It's all about Goooooooogle

Who, What, Why: What is 'ungoogleable'?

Submitted by Blake on Sun, 12/22/2013 - 15:58

The word "ungoogleable" has been removed from a list of new Swedish words after a trademark spat. But it raises the question of what can and can't be found with a search engine.
For some, it seems, being ungoogleable is an unfortunate state of affairs. For others, the ignorance of Google's algorithms is bliss.

Google Gets Total Victory Over Authors Guild: Book Scanning Is Fair Use

Submitted by Pete on Thu, 11/14/2013 - 15:54

This one has been a long time coming, but this morning, Judge Denny Chin (who actually has a long history of siding with copyright holders) found that Google's book scanning project is fair use. This is a huge victory in a variety of ways. TechDirt has the story.

Google unveils major upgrade to search algorithm

Submitted by Bibliofuture on Thu, 09/26/2013 - 21:07

Google has unveiled an upgrade to the way it interprets users' search requests.
The new algorithm, codenamed Hummingbird, is the first major upgrade for three years.
It has already been in use for about a month, and affects about 90% of Google searches.

At a presentation on Thursday, the search giant was short on specifics but said Hummingbird is especially useful for longer and more complex queries.

How Google Rediscovered the 19th Century

Submitted by Blake on Thu, 07/25/2013 - 07:27

When we read the past, we acknowledge that we stand not only, as Isaac Newton put it, on the shoulders of giants, but also on those of scholars of smaller stature who were no less passionate about their subjects and determined in their own way to contribute to the intellectual conversation. The 12th-century philosopher and educator Bernard of Chartres is said to have observed that we are all dwarfs when we attempt to climb atop gargantuan flesh.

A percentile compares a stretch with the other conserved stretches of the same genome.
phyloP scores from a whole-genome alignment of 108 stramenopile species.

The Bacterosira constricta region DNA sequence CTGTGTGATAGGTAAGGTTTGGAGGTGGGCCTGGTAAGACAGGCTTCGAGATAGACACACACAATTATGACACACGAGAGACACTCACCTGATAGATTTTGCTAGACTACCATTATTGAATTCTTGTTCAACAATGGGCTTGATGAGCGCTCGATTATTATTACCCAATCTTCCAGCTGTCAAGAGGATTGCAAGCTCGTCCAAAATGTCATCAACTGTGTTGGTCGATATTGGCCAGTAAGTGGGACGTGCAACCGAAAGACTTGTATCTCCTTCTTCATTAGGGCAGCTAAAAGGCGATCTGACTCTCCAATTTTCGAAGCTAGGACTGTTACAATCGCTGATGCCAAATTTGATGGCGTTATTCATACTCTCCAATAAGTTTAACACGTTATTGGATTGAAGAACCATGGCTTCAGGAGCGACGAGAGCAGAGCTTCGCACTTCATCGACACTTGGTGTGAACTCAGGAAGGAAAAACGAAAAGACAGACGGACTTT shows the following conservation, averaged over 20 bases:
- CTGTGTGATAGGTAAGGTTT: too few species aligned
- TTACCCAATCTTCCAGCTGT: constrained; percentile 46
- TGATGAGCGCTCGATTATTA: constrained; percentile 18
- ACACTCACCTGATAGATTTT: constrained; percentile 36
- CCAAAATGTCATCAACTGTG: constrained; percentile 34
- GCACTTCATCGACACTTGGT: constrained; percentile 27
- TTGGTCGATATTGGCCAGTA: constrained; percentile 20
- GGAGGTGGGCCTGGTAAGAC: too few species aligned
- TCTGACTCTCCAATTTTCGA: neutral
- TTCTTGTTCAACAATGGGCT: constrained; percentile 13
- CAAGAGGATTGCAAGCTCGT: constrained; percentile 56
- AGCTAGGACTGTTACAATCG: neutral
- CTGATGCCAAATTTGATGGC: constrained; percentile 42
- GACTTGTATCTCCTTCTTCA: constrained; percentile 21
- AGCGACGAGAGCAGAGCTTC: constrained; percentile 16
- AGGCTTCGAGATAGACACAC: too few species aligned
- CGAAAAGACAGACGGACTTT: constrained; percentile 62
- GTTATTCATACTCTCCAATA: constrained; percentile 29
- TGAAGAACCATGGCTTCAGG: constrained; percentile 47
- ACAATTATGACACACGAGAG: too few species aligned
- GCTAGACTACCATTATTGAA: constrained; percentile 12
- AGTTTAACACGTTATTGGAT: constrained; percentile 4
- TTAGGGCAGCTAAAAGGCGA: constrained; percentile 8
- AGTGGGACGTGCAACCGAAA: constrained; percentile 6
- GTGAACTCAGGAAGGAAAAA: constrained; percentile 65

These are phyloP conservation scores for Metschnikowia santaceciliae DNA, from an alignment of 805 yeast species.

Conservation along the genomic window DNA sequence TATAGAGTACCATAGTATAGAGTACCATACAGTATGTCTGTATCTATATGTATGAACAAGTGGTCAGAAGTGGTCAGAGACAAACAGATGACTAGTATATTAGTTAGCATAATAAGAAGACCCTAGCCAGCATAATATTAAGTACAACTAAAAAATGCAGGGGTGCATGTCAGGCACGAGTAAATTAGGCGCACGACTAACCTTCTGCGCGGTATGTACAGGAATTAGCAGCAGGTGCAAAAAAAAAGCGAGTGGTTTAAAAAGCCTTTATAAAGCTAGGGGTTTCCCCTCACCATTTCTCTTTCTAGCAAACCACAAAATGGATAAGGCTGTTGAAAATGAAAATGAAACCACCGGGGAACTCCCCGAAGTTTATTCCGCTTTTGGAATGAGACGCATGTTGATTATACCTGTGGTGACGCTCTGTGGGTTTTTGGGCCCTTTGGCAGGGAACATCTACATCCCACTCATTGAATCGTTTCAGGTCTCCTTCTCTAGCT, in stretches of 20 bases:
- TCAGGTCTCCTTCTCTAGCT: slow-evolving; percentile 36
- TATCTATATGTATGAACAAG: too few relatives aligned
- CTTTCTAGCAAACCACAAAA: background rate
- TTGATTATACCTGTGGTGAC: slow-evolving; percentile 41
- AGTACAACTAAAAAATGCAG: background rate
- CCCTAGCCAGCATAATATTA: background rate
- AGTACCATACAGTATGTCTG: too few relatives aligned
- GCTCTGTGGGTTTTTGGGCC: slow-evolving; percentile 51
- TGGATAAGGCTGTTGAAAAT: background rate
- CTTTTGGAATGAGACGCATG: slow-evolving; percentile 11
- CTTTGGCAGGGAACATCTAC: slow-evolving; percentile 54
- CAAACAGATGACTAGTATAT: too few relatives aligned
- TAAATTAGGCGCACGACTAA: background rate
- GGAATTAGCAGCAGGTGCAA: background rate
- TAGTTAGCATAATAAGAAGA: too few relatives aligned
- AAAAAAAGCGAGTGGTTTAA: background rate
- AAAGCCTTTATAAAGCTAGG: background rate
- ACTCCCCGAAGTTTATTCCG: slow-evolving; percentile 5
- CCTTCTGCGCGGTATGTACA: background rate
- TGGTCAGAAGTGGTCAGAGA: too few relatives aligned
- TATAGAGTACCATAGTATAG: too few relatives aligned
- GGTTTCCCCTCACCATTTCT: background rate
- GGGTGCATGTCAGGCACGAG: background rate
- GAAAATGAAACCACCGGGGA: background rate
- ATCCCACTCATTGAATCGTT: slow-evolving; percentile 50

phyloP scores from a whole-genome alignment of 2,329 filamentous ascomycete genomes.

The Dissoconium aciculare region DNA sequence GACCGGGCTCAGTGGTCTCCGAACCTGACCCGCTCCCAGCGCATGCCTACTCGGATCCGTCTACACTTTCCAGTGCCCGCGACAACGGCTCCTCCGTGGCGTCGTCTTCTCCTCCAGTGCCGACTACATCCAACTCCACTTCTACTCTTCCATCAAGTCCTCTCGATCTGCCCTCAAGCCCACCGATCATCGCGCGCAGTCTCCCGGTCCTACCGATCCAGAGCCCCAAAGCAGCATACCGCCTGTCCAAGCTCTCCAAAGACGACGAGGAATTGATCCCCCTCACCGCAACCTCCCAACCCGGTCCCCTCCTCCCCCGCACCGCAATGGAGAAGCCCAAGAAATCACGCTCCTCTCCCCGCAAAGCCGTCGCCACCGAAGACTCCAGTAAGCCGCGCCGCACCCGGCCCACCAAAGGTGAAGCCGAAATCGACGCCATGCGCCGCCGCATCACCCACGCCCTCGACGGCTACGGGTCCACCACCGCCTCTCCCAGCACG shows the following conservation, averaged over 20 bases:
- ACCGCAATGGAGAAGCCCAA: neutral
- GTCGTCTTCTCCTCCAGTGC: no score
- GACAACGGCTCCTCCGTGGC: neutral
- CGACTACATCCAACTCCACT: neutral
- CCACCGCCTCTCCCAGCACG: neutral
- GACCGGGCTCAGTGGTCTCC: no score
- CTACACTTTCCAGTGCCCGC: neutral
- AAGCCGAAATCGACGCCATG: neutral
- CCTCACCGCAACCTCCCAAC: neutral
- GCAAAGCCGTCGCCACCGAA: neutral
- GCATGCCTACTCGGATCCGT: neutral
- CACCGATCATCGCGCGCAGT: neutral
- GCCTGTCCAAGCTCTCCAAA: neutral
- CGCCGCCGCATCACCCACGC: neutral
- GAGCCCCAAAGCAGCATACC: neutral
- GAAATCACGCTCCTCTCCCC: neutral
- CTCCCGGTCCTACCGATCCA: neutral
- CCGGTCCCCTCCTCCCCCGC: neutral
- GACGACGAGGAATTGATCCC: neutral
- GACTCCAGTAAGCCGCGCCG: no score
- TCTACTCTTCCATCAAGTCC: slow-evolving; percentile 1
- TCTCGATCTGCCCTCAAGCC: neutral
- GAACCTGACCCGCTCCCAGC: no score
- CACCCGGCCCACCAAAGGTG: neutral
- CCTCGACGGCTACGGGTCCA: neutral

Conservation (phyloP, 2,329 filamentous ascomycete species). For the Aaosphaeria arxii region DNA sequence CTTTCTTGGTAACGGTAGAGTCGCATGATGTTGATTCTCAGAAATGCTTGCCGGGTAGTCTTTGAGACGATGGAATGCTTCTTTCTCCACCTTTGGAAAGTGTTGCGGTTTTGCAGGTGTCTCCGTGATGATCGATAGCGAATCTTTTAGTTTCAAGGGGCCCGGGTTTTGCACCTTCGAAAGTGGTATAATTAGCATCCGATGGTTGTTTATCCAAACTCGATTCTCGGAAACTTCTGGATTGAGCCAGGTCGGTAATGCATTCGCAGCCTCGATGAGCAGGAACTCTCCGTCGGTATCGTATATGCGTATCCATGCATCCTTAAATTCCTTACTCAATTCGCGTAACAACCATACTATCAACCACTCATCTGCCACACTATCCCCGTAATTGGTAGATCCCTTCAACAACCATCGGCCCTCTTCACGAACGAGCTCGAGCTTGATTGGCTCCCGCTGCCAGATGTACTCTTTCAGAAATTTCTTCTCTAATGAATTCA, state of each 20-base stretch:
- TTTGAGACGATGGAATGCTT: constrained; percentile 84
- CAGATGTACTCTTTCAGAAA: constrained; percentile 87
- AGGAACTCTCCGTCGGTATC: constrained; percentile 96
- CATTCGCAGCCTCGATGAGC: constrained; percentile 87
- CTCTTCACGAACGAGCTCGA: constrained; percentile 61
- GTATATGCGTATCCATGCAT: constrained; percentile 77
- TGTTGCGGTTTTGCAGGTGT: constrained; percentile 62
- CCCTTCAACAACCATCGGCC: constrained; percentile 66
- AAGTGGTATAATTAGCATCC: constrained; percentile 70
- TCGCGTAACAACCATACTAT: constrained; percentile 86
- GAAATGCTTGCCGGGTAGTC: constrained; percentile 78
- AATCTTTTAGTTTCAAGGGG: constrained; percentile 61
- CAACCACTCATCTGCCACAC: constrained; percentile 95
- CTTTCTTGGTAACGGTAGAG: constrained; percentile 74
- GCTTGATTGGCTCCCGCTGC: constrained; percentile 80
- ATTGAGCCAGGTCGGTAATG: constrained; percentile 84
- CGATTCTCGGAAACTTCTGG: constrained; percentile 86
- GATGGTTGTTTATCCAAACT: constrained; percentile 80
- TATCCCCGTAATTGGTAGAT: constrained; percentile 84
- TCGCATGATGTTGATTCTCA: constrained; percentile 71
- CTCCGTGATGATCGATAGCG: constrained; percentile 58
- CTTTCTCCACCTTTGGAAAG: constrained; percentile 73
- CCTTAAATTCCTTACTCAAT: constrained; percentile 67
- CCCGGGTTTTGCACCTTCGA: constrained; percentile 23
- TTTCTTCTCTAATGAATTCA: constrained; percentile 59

25 million Mahler videos / obama likes books about waffles

Submitted by Bibliofuture on Tue, 07/02/2013 - 02:00

PBS News Hour ran this piece - Performing Artists Compete, Move, Adapt in Tough Economy

At 4 minutes into the video they are discussing how recorded media replaces some of the need for live performances. To demonstrate that there is a lot of music available they run a Google search for "Mahler's 4th symphony" and then click on video and point out that there are 25 million hits.

Implication is that there are 25 million videos available of Mahler's 4th symphony.

On The Death Of Google Reader And The Future Of Reading

Submitted by Bibliofuture on Sun, 06/30/2013 - 15:44

You can't say they didn't warn you. On Monday, Google Reader will no longer be available. The search behemoth is putting its RSS reader to rest, leaving millions of dedicated users scrambling to find other platforms for organization of their news feeds and content exploration.

Does Google Have an Ethical Obligation Not to Spy?

Submitted by Bibliofuture on Sat, 06/08/2013 - 11:00

Many Americans are outraged at the government for mining user data from Apple, Google, Facebook and other Silicon Valley giants. What about the actions of the companies themselves -- have they met their ethical obligations to their customers and society as a whole? Do they even have any?

Full article

Google Execs Say 'The Power Of Information Is Underrated'

Submitted by Bibliofuture on Thu, 04/25/2013 - 00:49

Google executives Eric Schmidt and Jared Cohen — coauthors of a new book, The New Digital Age — recently returned from a highly publicized trip to North Korea. In the second part of their conversation with NPR's Audie Cornish, they discuss the role of the Internet in more repressive countries.